Authority – How Does it Work?
There seems to be growing interest in the subject of authority these days. I read the other night where an exasperated woman said she was “claiming her authority” over a desperate situation, as if this might help resolve her problem. I think statements like this reveal part of the problem with our understanding of authority. Most of us know we’ve been given authority from God, but we don’t know how it works.
One thing to consider is the relational aspect of authority. It is often (though not always) the case that authority is permission granted to one person to represent the interests of another person who prefers not to manage their affairs personally. Authority is granted by one person and exercised by another. This arrangement makes authority dependent upon a relationship of trust.
The authority that a person receives usually gives them freedom to make decisions without requiring special permission before exercising their authority. Authority is permission to act without permission. The exercise of authority is generally at the complete discretion of the one to whom it was granted, even if the exercise of authority is not wise, or beneficial to the one they represent. The one who has been granted authority has the right to make both good and bad decisions. Generally, the wise exercise of authority provides opportunity for promotion to a higher level of authority, while poor exercise of authority leads to a reduction or complete removal of it.
The concept of authority is illustrated in the kingdom parables where Jesus spoke about servants who were given charge of their master’s affairs while their masters were away. (For examples see the parable of the faithful and wicked servants in Matt 24 and the parable of the talents in Matt 25.)
I’d like to illustrate how authority works in everyday life:
A shift supervisor who works at a factory has authority over the operations on his shift, which might include personnel management, scheduling, ordering supplies and resolving employee disputes. But his authority is restricted to the hours that he is at work and to the specific factory he works at. He doesn’t have the same authority during another supervisor’s shift or at a different factory. His scope of authority is limited and it is also relational. It was granted to him and can be revoked by the manager of the factory if trust is eroded.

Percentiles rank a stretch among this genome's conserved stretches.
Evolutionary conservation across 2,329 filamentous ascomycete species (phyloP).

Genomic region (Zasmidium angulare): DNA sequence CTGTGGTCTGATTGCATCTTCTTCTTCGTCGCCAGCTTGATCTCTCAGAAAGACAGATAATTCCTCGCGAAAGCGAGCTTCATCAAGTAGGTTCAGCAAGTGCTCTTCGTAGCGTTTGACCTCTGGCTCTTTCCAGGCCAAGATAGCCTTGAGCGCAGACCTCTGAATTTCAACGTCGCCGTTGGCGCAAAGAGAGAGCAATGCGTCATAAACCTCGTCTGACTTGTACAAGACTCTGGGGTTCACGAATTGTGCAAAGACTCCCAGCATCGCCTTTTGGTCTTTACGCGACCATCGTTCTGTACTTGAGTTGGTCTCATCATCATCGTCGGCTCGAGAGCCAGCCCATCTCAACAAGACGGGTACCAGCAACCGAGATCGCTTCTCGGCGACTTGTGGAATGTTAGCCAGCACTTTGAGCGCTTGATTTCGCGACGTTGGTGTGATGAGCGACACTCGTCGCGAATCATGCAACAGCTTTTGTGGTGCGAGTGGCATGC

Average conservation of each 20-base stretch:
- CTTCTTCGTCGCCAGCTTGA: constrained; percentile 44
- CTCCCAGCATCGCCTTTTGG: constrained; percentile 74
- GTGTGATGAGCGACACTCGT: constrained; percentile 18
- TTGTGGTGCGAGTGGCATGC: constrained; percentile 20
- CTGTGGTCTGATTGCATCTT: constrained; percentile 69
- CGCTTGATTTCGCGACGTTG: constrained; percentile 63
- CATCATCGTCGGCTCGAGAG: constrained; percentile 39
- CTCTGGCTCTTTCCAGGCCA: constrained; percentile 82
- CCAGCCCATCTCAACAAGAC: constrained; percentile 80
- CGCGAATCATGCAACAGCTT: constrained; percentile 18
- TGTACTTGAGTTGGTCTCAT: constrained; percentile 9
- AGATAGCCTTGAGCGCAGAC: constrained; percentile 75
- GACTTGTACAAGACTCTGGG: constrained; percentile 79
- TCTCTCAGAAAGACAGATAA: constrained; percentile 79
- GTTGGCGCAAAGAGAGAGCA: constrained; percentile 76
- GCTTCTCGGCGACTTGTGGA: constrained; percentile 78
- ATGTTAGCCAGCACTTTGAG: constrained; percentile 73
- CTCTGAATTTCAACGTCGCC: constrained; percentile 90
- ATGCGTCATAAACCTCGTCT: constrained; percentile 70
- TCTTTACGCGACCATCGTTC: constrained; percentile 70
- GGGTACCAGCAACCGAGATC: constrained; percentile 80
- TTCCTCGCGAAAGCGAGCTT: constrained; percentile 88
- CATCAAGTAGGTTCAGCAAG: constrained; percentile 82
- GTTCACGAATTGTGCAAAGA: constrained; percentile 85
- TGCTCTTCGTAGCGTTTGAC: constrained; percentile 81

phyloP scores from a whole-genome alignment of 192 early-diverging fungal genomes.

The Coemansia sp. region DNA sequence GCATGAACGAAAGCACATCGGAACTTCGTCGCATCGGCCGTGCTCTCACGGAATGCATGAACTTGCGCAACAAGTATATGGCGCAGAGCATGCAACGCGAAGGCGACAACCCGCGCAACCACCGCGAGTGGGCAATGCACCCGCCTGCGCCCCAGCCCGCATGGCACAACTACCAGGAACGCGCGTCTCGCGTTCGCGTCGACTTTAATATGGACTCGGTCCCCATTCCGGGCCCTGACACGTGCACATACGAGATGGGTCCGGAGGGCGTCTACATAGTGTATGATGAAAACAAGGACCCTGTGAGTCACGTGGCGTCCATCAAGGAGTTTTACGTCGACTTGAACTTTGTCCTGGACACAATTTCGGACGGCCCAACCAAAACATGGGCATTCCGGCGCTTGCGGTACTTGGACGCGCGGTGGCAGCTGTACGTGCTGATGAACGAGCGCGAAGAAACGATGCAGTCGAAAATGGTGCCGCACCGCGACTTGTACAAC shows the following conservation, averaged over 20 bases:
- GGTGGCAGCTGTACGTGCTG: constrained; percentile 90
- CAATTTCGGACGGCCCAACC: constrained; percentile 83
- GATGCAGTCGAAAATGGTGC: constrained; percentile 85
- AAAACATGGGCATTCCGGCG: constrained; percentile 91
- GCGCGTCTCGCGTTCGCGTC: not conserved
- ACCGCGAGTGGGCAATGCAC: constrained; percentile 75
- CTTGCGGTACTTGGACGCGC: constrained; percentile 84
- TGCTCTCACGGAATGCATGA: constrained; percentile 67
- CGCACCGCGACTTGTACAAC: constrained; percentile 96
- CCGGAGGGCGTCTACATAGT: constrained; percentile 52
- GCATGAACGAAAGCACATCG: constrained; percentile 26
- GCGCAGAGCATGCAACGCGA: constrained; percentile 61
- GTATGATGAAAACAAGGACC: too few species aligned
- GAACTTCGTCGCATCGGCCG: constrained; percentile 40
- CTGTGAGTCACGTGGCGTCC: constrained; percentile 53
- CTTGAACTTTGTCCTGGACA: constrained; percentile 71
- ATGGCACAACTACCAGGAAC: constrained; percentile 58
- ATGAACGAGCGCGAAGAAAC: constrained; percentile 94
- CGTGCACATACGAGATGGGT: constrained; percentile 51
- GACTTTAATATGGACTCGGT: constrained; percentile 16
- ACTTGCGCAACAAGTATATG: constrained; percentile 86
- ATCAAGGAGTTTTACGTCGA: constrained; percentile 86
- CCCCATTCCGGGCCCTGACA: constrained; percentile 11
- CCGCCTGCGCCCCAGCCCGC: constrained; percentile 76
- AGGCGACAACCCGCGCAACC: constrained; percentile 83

The manager of the factory has similar authority. It is likewise limited to the factory he works at, and it is relational. The CEO of the company is the one who grants his authority and it can be removed at the CEO’s discretion. The CEO has similar authority. It may have been granted by the company’s board of directors, who were appointed by the shareholders. His authority gives him the right to make major decisions involving the company’s interests and it can be revoked at their discretion. Everyone in the chain has authority that is given to them by someone else. Any of them can be promoted if they exercise their authority well, or have their authority removed if they exercise it poorly.
Christians have been given a multitude of different types and levels of authority. As God’s personal representatives on earth, our authority encompasses many areas, but unlike in the world where people are given authority over other people, we are not given such authority. Some people will disagree, but the New Testament believer is subject only to the authority of Christ. We do not have other humans in authority over us. While we may have teachers and people who encourage and train us, these individuals do not exercise authority over other believers. Authority that is exercised over individuals is the model that has been used throughout history by governments and military institutions. It was specifically this model of authority that Jesus said would not be allowed among His disciples.
Instead Jesus gave us authority over such things as sickness, disease, and storms, and each of us is given authority to speak on certain subjects. (That will be discussed in my next message.) Some of us are given authority to influence the communities of music and art. Others are given authority to influence the fields of physics and chemistry, while still others have authority to represent God’s interests in the field of medicine. These are just a few examples of the areas of society God grants us authority to operate in. As we identify the areas of authority that God has granted to us and as we represent His interests in accordance with His desires, our level of authority increases.
The relationship we have with God is the key to it all. We must begin by asking Him what areas we’ve been given authority in. That requires us to develop the ability to communicate with Him. Next, we must learn how He wants us to exercise our authority in those areas. Again – this requires a deeper relationship. As our relationship grows, we’ll be given more details about how He wants us to exercise the authority He gives us with wisdom and righteousness.